2 out of 4 stars
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Small Change is a fiction novel by Keddie Hughes. The novel revolves around a middle-aged woman stuck in a marriage that is turning wearisome day by day. The book is set in Glasgow in Scotland around 2012 when Rangers football club faced financial difficulties and was liquidated. The book touches various key topics like the effect of alcoholism, football sectarianism, middle-age problems, and murder mystery.
Izzy and Jim have been promptly married for about 20 years with a teenage son Dave. Jim is a little bit chauvinist spouse who undoubtedly feels he is the best husband because he is thoughtfully providing all the facilities for his lovely wife and typically expects Izzy to sincerely believe that wholeheartedly. But truth to be promptly told, their stable marriage is detreating day by day because of his rampant alcoholism and his emotional unavailability to his wife’s wishes. The drama unfolds when the charismatic reporter Sean Docherty enters Izzy’s life in the citizens’ advice bureau where she volunteers. She hopelessly falls into his irresistible attraction while helping him in a case for his reporting job. He entices her, unlike her husband. Conflict arises when Izzy has to decide where she has to steer her life to repair her failing marriage or enter an adventurous life with Sean.
The book is written accurately. The story and the characters are relatable. Jim’s character shows the age-old notion in husbands where they think all wives naturally want is monetary gifts and believes their wives are far too ideal in every aspect and can’t digest when she cracks a little. Izzy’s character is everyone’s life. Conflicting between heart and head. To be in a relationship because it is stable with some necessary adjustments or to be relationship your heart desire even though it is wrong. A few notable incidents in the book like the murder of a football fan or financial crisis is inspired by real life. Effects of alcoholism on relationships or our health are shown clearly which can be helpful. The minor untold needs in a relationship, which a partner should understand, are written elegantly, like when Jim talks about Izzy’s assignment for college struck my heart. Many people think we need to be supportive of our loved ones and in turn have over belief in them by declaring always, they can do everything. But to be honest, your loved one can’t just climb Mount Everest merely because your partner thinks they can or you believe they can. Certain qualities are needed which you should discuss gently. I am not saying just tell everyone your brutally honest opinion but at least you should be able to discuss both positives and negatives with your partner.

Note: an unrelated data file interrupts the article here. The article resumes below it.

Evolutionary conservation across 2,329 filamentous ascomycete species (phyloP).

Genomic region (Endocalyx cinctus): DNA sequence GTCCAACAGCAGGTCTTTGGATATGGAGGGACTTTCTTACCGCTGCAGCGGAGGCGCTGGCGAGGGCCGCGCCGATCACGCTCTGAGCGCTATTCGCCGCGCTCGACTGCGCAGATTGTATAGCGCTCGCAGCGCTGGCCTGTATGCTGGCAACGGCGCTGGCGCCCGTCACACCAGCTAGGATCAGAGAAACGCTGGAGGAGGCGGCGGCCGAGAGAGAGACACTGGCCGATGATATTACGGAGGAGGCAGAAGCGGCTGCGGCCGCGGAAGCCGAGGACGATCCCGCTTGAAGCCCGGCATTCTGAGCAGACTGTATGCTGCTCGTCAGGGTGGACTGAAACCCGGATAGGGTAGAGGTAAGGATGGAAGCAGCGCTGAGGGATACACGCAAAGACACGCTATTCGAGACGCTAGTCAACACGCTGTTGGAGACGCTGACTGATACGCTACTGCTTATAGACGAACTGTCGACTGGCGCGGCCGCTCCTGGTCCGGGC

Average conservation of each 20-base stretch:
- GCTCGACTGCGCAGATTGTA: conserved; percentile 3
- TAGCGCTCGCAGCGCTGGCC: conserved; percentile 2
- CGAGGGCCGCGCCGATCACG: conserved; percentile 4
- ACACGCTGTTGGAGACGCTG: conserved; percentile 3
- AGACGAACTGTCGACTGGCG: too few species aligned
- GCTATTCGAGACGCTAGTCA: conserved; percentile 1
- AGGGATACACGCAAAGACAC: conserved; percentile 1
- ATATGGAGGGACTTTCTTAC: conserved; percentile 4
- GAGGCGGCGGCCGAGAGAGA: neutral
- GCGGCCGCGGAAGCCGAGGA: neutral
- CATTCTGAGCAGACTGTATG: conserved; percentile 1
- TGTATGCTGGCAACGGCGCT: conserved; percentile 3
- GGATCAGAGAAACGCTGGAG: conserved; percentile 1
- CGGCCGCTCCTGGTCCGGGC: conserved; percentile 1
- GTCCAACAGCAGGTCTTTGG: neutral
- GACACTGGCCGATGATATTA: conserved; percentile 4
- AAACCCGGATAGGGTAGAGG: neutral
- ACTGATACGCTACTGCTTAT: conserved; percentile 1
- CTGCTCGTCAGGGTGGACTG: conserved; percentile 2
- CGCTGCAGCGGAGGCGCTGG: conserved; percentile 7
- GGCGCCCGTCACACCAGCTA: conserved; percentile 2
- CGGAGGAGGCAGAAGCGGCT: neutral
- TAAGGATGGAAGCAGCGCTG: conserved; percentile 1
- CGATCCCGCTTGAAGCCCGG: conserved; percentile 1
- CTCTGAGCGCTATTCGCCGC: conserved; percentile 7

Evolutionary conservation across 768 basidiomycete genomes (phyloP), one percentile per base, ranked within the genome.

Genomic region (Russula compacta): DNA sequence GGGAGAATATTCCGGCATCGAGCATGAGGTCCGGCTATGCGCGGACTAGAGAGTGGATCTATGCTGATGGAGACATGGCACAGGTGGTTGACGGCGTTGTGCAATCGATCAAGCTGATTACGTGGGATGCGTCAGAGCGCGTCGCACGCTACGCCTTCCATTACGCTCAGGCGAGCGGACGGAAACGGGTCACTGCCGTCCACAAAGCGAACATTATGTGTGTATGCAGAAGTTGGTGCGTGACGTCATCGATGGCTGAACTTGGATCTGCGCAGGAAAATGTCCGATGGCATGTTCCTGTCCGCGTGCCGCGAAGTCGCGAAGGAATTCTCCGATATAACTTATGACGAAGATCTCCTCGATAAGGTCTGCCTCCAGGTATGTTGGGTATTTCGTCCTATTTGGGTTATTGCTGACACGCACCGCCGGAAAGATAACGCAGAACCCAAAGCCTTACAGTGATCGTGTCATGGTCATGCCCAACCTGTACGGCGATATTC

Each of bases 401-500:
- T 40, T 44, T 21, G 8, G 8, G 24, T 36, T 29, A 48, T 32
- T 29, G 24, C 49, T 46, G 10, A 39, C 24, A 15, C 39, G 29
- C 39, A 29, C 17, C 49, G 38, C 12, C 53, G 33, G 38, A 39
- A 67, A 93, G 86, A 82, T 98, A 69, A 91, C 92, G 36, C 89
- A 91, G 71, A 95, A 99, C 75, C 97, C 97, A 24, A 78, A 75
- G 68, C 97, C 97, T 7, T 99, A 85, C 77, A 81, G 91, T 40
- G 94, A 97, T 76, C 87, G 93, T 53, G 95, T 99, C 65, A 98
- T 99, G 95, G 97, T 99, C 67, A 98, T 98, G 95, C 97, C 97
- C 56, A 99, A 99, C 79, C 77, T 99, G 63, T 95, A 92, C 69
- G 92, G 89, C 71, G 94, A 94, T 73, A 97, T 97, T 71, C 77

There are no noticeable errors in the book grammar wise but story-wise they are many. As a reader didn’t grasp the importance of murder to the life of Izzy. I don’t require everything to be exact black and white but cheating in a relationship is a big no. I could reasonably understand Izzy’s attraction to Sean, but I didn’t appreciate her conscious decision to cheat on her husband and feel good about it is not the main character one hopes for. She lacks courage in confronting the truth. She thinks of killing her husband and hides her fling from both her partner and son and doesn’t regret it. I didn’t like Jim too but at least he was honestly thinking he is hurting his wife and was regretting his every action. Not even in the end, Izzy tells her son about her faults; she acted like she was the epitome of moral righteousness. Ultimately, Izzy was just a middle-aged housewife who simply required a little action in her boring life.
I will rate this book 2 out of 4 stars. If Izzy hadn’t cheated or at least she was sincere with her son in the end when Dave was thinking worst about his father, I would have rated this work more stars. If the reader doesn’t mind grey in a story or know or want to understand about sectarianism in Scotland, they will enjoy this book. This book is for adults who like a romance novel written in a diverse style.
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